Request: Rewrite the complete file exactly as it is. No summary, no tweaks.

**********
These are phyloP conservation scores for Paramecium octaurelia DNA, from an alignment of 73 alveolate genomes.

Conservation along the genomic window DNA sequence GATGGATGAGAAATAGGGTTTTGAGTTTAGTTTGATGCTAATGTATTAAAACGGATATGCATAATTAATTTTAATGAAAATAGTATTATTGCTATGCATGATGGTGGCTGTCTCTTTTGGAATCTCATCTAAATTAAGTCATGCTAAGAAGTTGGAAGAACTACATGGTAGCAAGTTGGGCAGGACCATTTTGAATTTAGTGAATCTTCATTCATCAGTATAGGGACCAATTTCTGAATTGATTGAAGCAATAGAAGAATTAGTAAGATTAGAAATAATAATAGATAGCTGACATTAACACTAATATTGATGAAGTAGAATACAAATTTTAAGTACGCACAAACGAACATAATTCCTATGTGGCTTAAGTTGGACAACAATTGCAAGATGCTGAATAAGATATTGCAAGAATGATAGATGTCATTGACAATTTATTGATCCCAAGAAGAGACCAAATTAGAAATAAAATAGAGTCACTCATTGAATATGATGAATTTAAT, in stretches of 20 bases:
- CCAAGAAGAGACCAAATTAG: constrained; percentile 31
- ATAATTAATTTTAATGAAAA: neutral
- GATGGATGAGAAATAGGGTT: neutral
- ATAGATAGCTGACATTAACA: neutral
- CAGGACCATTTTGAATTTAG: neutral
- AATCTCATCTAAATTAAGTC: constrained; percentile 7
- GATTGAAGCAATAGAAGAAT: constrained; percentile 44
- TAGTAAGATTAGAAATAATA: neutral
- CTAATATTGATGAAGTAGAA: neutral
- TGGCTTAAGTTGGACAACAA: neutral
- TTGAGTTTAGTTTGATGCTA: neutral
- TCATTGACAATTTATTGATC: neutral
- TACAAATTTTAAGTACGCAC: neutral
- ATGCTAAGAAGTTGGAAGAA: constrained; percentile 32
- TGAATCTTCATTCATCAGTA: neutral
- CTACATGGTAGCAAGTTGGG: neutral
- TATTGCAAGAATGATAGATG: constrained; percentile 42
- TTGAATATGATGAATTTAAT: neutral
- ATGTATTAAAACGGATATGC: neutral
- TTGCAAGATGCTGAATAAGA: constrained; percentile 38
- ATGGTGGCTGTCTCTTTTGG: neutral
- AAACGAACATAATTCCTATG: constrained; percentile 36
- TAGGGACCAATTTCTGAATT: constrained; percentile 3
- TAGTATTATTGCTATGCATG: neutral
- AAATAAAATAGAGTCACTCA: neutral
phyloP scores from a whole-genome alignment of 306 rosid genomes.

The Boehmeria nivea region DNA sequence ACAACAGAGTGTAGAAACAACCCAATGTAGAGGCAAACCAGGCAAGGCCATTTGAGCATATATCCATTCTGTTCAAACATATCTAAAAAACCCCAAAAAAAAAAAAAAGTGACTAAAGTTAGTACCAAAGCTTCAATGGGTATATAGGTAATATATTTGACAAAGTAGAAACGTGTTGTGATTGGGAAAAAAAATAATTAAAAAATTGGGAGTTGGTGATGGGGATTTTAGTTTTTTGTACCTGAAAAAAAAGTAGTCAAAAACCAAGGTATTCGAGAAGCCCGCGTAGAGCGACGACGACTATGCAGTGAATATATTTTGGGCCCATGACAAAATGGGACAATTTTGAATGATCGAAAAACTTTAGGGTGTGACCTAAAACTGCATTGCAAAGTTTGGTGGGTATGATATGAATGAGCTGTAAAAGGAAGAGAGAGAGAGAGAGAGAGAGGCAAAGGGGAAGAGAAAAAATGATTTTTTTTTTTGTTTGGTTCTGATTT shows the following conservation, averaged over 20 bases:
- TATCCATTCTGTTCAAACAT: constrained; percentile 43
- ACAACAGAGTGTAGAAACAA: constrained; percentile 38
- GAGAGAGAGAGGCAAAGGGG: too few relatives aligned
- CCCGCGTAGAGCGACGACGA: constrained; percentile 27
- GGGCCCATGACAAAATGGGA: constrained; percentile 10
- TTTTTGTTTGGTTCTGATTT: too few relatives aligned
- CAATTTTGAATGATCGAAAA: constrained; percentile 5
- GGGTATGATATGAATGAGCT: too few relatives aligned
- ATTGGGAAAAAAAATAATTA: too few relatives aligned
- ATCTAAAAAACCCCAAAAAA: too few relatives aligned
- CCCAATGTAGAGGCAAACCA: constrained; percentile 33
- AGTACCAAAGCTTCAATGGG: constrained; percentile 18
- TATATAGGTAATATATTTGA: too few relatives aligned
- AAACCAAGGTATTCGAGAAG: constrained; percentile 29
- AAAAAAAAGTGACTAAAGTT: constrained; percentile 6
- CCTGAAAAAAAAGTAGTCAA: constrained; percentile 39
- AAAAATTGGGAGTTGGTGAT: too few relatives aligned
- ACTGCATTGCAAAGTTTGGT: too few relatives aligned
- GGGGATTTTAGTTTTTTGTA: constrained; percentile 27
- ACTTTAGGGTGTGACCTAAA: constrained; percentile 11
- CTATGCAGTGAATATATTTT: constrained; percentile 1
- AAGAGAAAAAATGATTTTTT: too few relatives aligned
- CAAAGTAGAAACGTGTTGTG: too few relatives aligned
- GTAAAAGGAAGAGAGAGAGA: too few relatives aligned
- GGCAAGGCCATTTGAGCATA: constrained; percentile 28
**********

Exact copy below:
These are phyloP conservation scores for Paramecium octaurelia DNA, from an alignment of 73 alveolate genomes.

Conservation along the genomic window DNA sequence GATGGATGAGAAATAGGGTTTTGAGTTTAGTTTGATGCTAATGTATTAAAACGGATATGCATAATTAATTTTAATGAAAATAGTATTATTGCTATGCATGATGGTGGCTGTCTCTTTTGGAATCTCATCTAAATTAAGTCATGCTAAGAAGTTGGAAGAACTACATGGTAGCAAGTTGGGCAGGACCATTTTGAATTTAGTGAATCTTCATTCATCAGTATAGGGACCAATTTCTGAATTGATTGAAGCAATAGAAGAATTAGTAAGATTAGAAATAATAATAGATAGCTGACATTAACACTAATATTGATGAAGTAGAATACAAATTTTAAGTACGCACAAACGAACATAATTCCTATGTGGCTTAAGTTGGACAACAATTGCAAGATGCTGAATAAGATATTGCAAGAATGATAGATGTCATTGACAATTTATTGATCCCAAGAAGAGACCAAATTAGAAATAAAATAGAGTCACTCATTGAATATGATGAATTTAAT, in stretches of 20 bases:
- CCAAGAAGAGACCAAATTAG: constrained; percentile 31
- ATAATTAATTTTAATGAAAA: neutral
- GATGGATGAGAAATAGGGTT: neutral
- ATAGATAGCTGACATTAACA: neutral
- CAGGACCATTTTGAATTTAG: neutral
- AATCTCATCTAAATTAAGTC: constrained; percentile 7
- GATTGAAGCAATAGAAGAAT: constrained; percentile 44
- TAGTAAGATTAGAAATAATA: neutral
- CTAATATTGATGAAGTAGAA: neutral
- TGGCTTAAGTTGGACAACAA: neutral
- TTGAGTTTAGTTTGATGCTA: neutral
- TCATTGACAATTTATTGATC: neutral
- TACAAATTTTAAGTACGCAC: neutral
- ATGCTAAGAAGTTGGAAGAA: constrained; percentile 32
- TGAATCTTCATTCATCAGTA: neutral
- CTACATGGTAGCAAGTTGGG: neutral
- TATTGCAAGAATGATAGATG: constrained; percentile 42
- TTGAATATGATGAATTTAAT: neutral
- ATGTATTAAAACGGATATGC: neutral
- TTGCAAGATGCTGAATAAGA: constrained; percentile 38
- ATGGTGGCTGTCTCTTTTGG: neutral
- AAACGAACATAATTCCTATG: constrained; percentile 36
- TAGGGACCAATTTCTGAATT: constrained; percentile 3
- TAGTATTATTGCTATGCATG: neutral
- AAATAAAATAGAGTCACTCA: neutral
phyloP scores from a whole-genome alignment of 306 rosid genomes.

The Boehmeria nivea region DNA sequence ACAACAGAGTGTAGAAACAACCCAATGTAGAGGCAAACCAGGCAAGGCCATTTGAGCATATATCCATTCTGTTCAAACATATCTAAAAAACCCCAAAAAAAAAAAAAAGTGACTAAAGTTAGTACCAAAGCTTCAATGGGTATATAGGTAATATATTTGACAAAGTAGAAACGTGTTGTGATTGGGAAAAAAAATAATTAAAAAATTGGGAGTTGGTGATGGGGATTTTAGTTTTTTGTACCTGAAAAAAAAGTAGTCAAAAACCAAGGTATTCGAGAAGCCCGCGTAGAGCGACGACGACTATGCAGTGAATATATTTTGGGCCCATGACAAAATGGGACAATTTTGAATGATCGAAAAACTTTAGGGTGTGACCTAAAACTGCATTGCAAAGTTTGGTGGGTATGATATGAATGAGCTGTAAAAGGAAGAGAGAGAGAGAGAGAGAGAGGCAAAGGGGAAGAGAAAAAATGATTTTTTTTTTTGTTTGGTTCTGATTT shows the following conservation, averaged over 20 bases:
- TATCCATTCTGTTCAAACAT: constrained; percentile 43
- ACAACAGAGTGTAGAAACAA: constrained; percentile 38
- GAGAGAGAGAGGCAAAGGGG: too few relatives aligned
- CCCGCGTAGAGCGACGACGA: constrained; percentile 27
- GGGCCCATGACAAAATGGGA: constrained; percentile 10
- TTTTTGTTTGGTTCTGATTT: too few relatives aligned
- CAATTTTGAATGATCGAAAA: constrained; percentile 5
- GGGTATGATATGAATGAGCT: too few relatives aligned
- ATTGGGAAAAAAAATAATTA: too few relatives aligned
- ATCTAAAAAACCCCAAAAAA: too few relatives aligned
- CCCAATGTAGAGGCAAACCA: constrained; percentile 33
- AGTACCAAAGCTTCAATGGG: constrained; percentile 18
- TATATAGGTAATATATTTGA: too few relatives aligned
- AAACCAAGGTATTCGAGAAG: constrained; percentile 29
- AAAAAAAAGTGACTAAAGTT: constrained; percentile 6
- CCTGAAAAAAAAGTAGTCAA: constrained; percentile 39
- AAAAATTGGGAGTTGGTGAT: too few relatives aligned
- ACTGCATTGCAAAGTTTGGT: too few relatives aligned
- GGGGATTTTAGTTTTTTGTA: constrained; percentile 27
- ACTTTAGGGTGTGACCTAAA: constrained; percentile 11
- CTATGCAGTGAATATATTTT: constrained; percentile 1
- AAGAGAAAAAATGATTTTTT: too few relatives aligned
- CAAAGTAGAAACGTGTTGTG: too few relatives aligned
- GTAAAAGGAAGAGAGAGAGA: too few relatives aligned
- GGCAAGGCCATTTGAGCATA: constrained; percentile 28